Knowing how to manage your business through these uncertain times is arguably one of the key skills that all business owners need today, but few may have. I have outlined here some of the main points you need to be aware of to know you are successfully managing your business.

Firstly, know what stage your business is at, know what information you want to have at your fingertips, and be willing to work with your accountants, not against them.

Recognising which stage your business is at is crucial to knowing what information and support systems you need in place to manage it successfully. Your accountant is the single most important element in putting in place a workable effective control system for your business.

So how do you deal with your accountant? Do insist on jargon free explanations of all financial information. Do be clear what the key cost and income drivers are within your business and ask to have a simple financial recording system to monitor these key figures. Be willing to keep detailed records of all transactions in the business. Keep your accountant informed of all developments or changes within the business. Be willing to set annual/quarterly targets and to monitor progress. Provide your accountant with accurate stock/work-in-progress figures for management accounts

Your accountant should be providing you with

  • monthly/quarterly management accounts, detailed margin analysis, and comparisons against budget.
  • Budgeting and financial planning information
  • Capital investment information
  • Dealing with banks and other lenders
  • Dealing with the Revenue Commissioners and Companies Registration Office.

What stage is your business at?

If you are still in the start-up phase, 1 to 3 years, typically you are:

  • A one man band
  • Under capitalised, which means not well financed at the start
  • No financial reserves to fall back on
  • Inexperienced in being in business
  • Trying to cope with everything
  • Still establishing a place in the market

If you are in the 3 to 5 year stage, typically you are:

  • Learning how to manage employees effectively
  • Learning to delegate, which most business owners really struggle with
  • Coping with rising overhead costs
  • Overtrading, where your business grows quicker than your profits
  • Doing crisis management

If you are in business between 5 to 10 years, typically you are

  • Financing expansion and growth
  • Trying to maintain competitiveness
  • Controlling a growing business
  • Struggling with indecision on the future path of the business

A Sample of Critical Items for one-page financial management information

The following items should be tracked against one another, and taking into account the figure for the current period, the year to date, and the previous year to date.

  • Sales net of vat (by key analysis if relevant e.g. geographical, product etc.)
  • Cost of Sales:  analysed over key items e.g. Materials, production wages, consumables etc., each expressed as a percentage of sales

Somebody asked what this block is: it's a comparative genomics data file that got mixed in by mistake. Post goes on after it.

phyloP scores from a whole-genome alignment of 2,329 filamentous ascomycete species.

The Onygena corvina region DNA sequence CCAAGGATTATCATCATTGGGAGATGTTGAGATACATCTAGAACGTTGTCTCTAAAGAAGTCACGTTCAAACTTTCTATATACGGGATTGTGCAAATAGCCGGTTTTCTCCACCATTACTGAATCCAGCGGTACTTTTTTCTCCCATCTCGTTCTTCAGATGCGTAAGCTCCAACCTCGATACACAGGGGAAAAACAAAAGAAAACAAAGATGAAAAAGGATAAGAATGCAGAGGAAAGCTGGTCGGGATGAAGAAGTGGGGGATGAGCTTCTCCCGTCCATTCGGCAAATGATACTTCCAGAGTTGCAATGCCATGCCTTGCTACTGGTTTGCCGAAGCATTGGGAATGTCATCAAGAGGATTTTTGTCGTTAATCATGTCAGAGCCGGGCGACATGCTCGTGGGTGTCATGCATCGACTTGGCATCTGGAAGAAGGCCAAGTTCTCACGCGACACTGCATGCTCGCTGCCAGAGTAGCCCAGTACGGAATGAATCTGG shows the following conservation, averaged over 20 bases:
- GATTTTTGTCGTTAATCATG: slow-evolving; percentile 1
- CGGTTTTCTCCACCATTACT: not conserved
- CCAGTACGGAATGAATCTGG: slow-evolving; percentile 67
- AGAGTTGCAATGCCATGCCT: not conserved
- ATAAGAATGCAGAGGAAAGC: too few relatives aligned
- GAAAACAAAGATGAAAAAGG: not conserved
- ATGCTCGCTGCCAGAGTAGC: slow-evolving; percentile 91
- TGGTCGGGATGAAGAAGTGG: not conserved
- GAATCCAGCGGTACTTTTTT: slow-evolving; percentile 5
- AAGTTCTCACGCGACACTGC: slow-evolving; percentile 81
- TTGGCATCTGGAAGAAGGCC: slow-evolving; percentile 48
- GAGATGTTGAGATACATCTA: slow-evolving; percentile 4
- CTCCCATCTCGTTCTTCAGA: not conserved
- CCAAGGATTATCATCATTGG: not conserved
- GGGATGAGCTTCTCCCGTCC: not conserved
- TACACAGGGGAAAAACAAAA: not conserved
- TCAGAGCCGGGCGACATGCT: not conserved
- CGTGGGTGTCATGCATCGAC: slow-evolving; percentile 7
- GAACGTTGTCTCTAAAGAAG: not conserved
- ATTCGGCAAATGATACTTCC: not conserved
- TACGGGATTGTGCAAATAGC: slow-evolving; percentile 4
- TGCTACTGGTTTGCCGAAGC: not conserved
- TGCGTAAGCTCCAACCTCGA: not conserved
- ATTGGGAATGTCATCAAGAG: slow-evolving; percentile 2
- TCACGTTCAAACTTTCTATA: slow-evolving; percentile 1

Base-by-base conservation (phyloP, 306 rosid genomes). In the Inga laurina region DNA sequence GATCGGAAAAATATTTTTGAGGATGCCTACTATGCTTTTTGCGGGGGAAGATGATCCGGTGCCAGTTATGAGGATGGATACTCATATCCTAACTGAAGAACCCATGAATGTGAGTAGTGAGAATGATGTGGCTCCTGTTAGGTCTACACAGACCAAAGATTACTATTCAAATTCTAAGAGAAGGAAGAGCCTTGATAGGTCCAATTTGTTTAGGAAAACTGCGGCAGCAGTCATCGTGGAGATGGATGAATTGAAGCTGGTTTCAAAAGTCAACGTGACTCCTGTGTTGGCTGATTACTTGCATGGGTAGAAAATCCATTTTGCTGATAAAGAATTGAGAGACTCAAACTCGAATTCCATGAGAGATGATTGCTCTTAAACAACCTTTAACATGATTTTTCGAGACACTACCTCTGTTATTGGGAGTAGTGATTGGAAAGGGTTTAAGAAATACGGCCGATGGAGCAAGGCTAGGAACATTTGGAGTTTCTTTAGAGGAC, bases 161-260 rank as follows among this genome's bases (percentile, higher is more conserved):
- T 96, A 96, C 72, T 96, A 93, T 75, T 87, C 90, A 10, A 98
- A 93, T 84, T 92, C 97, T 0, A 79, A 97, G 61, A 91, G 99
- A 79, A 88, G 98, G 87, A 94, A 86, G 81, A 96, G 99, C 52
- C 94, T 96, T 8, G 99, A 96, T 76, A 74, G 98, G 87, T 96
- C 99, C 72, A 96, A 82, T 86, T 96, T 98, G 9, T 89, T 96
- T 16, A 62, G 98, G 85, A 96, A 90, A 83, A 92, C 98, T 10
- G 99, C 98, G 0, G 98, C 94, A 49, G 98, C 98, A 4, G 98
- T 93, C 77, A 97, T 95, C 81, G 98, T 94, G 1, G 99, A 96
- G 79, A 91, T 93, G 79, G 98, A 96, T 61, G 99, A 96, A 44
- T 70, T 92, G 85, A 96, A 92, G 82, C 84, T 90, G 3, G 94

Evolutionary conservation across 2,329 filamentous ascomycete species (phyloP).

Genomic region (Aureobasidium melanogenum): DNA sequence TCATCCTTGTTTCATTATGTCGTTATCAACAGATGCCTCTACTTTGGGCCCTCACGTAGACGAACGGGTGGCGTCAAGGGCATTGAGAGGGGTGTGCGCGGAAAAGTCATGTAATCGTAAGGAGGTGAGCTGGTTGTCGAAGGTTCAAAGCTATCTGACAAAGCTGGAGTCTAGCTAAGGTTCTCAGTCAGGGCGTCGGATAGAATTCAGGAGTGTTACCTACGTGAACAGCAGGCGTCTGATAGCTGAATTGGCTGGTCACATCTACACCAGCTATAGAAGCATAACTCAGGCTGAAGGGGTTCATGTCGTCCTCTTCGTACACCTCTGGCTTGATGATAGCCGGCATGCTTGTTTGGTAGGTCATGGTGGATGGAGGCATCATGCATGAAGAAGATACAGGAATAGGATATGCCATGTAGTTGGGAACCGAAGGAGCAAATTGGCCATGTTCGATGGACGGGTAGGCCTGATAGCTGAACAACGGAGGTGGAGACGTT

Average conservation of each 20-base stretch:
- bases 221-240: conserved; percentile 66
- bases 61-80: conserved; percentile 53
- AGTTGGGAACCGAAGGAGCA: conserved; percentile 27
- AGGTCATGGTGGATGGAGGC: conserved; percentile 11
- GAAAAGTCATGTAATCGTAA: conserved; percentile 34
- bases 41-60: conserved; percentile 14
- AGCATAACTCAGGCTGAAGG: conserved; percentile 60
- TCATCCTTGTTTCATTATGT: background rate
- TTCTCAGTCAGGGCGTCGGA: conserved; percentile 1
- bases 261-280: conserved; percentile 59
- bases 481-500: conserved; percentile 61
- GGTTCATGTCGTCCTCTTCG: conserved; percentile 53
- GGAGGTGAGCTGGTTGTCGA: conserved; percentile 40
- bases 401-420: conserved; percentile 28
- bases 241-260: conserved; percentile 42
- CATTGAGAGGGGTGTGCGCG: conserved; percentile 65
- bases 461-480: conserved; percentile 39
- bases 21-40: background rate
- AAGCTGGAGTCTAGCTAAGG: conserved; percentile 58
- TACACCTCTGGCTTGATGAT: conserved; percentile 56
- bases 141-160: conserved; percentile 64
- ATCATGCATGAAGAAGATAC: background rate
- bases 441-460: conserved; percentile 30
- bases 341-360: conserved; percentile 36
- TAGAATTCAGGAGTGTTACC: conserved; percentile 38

• Gross Profit and Gross Profit Percentage
  • Key Overheads as a Percentage of Sales
  • Net Profit as a Percentage of Sales
  • Debtor Days
  • Creditor Days
  • Stock Holding Days
  • Bank Position
  • Other items which can be included are total loan repayment or loan balance, and PAYE/PRSI/VAT

Remember, a one-page summary of the key figures in your business is all you need on a monthly basis, you don’t need management accounts running to 6 or 7 pages simply because it is easier for your accountant to use the same format as the annual accounts. Have a one page report, which tells you what you need to know. Your accountant will help you decide what is most useful for you.

Shown is a list of the standard items which should be on a one page summary of your financial information. If you prepare budgets each year then a column for budget and variance from budget should be included. In looking at the range of information which different businesses want to have included on a financial management report, the key seems to be that if it’s relevant to your business then include it, if not leave it out. The main thing is to keep it simple, otherwise it won’t get done.

There are increasing burdens on business owners, increasing legal responsibilities on Directors and owner-managers regarding compliance with taxation and reporting legislation. And then there is the increasing practical need of real-time financial information on business performance, costing and pricing of products and services, risk and return on incremental growth and investment.

Managing all of these pressures is crucial to surviving the pitfalls of the small business. As a second generation Accountancy practice we have identified these pitfalls as common to every small business. One of the key causes of business failure in small business is the proprietor’s inexperience in basic business skills, the gaining of experience in this area has an inherent time element and the small business proprietor is always short on time. Use the expertise available to you in your accountant, make it work for you, to give you what you want and what suits your particular business life cycle stage.